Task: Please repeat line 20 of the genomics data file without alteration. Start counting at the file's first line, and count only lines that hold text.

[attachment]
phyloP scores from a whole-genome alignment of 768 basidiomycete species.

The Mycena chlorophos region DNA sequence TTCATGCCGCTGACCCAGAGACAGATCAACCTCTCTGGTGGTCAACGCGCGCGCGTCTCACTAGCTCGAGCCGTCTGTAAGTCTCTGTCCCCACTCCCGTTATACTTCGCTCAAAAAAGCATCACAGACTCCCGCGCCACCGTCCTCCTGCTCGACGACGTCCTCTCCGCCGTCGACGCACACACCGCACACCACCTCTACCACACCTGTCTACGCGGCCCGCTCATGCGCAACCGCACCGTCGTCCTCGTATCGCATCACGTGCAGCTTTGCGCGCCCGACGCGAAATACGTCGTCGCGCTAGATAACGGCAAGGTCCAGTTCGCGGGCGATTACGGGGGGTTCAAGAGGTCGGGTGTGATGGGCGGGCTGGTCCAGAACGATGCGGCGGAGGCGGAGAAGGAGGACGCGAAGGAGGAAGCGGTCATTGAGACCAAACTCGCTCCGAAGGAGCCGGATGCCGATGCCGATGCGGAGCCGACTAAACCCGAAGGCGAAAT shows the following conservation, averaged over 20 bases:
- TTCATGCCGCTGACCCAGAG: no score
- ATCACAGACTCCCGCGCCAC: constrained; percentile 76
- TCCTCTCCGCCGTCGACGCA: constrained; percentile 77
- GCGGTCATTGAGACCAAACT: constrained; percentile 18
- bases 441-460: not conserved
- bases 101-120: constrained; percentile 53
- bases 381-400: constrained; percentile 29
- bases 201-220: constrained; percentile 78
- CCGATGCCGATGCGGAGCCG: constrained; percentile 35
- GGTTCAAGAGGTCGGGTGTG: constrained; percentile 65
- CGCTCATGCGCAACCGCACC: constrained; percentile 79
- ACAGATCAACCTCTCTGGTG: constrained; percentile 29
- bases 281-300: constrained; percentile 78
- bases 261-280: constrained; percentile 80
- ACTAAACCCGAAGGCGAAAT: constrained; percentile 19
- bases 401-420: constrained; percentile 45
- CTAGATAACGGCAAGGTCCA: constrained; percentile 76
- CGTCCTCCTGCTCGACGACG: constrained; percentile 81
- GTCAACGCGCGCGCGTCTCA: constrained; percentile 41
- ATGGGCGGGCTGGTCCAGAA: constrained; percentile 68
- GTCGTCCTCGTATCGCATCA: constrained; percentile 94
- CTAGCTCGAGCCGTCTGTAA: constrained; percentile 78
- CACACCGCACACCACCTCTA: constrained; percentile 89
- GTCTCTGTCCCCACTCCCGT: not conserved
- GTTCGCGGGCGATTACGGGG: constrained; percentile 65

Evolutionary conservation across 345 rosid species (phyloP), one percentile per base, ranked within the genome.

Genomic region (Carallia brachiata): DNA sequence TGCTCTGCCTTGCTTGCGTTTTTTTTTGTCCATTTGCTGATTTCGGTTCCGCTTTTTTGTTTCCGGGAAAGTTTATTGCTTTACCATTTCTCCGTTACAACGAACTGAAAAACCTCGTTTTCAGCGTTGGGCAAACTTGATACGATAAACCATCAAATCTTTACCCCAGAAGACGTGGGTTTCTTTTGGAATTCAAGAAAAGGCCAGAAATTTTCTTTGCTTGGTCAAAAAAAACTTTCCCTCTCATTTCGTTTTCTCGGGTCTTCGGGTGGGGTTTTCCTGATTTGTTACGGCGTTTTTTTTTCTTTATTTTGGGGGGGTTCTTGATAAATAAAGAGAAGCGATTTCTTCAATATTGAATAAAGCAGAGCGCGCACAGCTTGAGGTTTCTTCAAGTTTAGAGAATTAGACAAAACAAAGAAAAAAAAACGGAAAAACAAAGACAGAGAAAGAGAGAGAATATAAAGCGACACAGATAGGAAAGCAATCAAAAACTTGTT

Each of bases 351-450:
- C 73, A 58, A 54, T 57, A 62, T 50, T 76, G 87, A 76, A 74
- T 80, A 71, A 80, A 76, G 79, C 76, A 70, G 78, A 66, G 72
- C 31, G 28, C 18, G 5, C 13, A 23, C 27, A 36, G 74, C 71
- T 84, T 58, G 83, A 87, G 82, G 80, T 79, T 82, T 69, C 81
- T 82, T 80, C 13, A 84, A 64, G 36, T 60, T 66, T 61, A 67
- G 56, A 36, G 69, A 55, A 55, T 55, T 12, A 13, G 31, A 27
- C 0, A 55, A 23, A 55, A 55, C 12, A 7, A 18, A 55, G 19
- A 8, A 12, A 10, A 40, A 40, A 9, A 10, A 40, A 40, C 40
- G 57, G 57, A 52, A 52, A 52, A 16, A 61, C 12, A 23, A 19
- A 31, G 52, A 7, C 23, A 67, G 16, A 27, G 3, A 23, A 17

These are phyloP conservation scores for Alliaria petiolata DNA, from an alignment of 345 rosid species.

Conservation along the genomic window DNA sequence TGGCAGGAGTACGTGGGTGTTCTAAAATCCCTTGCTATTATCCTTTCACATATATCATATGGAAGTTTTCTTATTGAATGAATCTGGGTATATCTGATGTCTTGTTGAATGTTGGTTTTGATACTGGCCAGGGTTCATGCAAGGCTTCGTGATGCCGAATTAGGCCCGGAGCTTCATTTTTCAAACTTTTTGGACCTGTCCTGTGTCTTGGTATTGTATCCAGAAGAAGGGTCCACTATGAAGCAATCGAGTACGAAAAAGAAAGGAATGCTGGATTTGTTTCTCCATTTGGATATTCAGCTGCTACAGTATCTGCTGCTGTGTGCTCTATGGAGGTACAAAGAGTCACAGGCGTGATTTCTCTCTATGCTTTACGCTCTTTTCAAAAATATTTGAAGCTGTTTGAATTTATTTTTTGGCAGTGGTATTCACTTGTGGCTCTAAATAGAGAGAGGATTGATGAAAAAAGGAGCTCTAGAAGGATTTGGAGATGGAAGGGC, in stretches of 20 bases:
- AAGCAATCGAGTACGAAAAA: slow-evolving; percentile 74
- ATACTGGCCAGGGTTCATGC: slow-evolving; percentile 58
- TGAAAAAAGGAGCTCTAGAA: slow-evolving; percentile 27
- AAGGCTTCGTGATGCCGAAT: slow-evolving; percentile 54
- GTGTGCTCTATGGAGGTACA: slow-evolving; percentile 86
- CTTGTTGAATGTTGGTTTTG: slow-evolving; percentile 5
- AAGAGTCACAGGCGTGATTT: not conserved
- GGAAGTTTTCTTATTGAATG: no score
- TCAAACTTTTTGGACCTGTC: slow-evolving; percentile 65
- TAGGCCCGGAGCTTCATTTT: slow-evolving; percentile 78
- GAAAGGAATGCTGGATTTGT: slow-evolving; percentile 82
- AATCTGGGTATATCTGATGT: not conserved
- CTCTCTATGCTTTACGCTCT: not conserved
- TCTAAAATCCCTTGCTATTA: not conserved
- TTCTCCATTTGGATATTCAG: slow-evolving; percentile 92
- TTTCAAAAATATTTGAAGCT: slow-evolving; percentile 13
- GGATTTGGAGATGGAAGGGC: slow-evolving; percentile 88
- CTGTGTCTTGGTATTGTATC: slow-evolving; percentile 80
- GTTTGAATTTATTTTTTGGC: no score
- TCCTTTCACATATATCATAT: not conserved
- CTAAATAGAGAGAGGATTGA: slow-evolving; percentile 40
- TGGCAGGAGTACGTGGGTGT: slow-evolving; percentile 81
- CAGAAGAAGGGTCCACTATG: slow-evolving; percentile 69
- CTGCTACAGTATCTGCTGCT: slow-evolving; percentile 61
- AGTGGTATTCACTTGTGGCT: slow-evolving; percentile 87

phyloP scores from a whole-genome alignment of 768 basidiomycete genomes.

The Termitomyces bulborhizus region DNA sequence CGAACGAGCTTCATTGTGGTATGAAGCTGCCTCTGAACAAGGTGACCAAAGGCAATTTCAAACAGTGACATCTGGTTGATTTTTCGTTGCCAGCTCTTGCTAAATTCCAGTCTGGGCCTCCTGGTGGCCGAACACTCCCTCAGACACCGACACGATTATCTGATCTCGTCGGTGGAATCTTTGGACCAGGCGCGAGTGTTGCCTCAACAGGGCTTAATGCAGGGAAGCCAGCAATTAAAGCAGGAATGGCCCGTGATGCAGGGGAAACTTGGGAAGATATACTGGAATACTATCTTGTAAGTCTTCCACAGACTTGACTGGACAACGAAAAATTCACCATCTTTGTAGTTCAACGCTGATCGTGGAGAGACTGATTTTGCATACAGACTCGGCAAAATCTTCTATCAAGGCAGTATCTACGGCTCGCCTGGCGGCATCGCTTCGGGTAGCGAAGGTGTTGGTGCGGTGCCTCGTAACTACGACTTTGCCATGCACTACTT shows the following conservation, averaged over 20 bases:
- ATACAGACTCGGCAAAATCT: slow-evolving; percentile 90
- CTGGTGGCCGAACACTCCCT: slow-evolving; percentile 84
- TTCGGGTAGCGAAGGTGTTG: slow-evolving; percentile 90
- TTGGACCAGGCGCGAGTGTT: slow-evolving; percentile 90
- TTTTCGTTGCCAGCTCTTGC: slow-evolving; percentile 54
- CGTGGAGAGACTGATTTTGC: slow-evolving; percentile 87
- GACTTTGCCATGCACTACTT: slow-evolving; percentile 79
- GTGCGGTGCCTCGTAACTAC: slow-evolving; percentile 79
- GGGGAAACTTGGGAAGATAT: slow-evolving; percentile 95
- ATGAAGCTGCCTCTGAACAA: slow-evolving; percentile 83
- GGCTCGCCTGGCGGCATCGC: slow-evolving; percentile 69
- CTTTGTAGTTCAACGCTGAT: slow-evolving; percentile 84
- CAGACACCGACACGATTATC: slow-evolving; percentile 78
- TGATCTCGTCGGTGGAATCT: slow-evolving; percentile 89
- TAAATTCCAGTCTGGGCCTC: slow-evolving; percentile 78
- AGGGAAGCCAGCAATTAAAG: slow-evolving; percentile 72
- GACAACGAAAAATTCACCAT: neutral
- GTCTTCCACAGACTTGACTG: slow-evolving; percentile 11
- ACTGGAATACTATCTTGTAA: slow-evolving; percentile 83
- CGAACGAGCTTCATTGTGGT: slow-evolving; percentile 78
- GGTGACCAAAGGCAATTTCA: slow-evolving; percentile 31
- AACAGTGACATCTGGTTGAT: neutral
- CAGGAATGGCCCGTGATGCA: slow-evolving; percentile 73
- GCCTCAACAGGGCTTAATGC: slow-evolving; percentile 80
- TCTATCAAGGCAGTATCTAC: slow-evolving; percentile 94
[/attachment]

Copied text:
- CGTCCTCCTGCTCGACGACG: constrained; percentile 81